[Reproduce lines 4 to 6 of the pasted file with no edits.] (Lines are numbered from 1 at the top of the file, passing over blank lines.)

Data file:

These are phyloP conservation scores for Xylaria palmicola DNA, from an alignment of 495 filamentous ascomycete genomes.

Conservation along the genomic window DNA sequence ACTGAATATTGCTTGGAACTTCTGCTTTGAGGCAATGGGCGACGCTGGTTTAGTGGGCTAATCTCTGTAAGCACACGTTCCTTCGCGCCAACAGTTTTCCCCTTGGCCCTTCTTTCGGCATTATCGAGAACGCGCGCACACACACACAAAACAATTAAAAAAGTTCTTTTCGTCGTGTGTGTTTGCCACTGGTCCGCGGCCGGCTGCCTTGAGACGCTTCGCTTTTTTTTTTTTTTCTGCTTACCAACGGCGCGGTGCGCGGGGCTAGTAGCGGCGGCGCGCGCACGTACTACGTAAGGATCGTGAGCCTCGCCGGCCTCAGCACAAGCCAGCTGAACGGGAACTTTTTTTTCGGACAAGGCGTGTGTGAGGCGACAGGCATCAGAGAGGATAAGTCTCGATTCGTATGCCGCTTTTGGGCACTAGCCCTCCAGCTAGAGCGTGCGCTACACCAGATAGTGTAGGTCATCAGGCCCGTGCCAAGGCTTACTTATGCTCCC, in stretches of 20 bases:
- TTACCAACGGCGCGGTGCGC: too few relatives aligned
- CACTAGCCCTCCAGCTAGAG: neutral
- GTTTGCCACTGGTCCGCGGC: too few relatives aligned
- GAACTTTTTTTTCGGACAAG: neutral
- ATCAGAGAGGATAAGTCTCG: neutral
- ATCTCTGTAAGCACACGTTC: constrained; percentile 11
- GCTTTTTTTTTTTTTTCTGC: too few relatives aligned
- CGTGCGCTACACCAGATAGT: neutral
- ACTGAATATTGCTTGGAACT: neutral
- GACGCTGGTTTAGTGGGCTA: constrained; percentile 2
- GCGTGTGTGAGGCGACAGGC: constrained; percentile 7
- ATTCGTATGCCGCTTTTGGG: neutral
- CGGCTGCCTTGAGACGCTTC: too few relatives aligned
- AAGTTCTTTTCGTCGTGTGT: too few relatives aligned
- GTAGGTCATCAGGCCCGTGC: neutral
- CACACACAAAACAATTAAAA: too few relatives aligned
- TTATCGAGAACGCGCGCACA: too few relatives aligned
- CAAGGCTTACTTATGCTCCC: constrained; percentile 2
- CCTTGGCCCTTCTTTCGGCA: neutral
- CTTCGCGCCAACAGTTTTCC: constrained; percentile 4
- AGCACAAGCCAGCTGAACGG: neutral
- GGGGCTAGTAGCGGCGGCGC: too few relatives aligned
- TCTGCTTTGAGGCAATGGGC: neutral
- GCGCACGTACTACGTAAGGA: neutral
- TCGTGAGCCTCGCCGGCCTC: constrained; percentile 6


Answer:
- CACTAGCCCTCCAGCTAGAG: neutral
- GTTTGCCACTGGTCCGCGGC: too few relatives aligned
- GAACTTTTTTTTCGGACAAG: neutral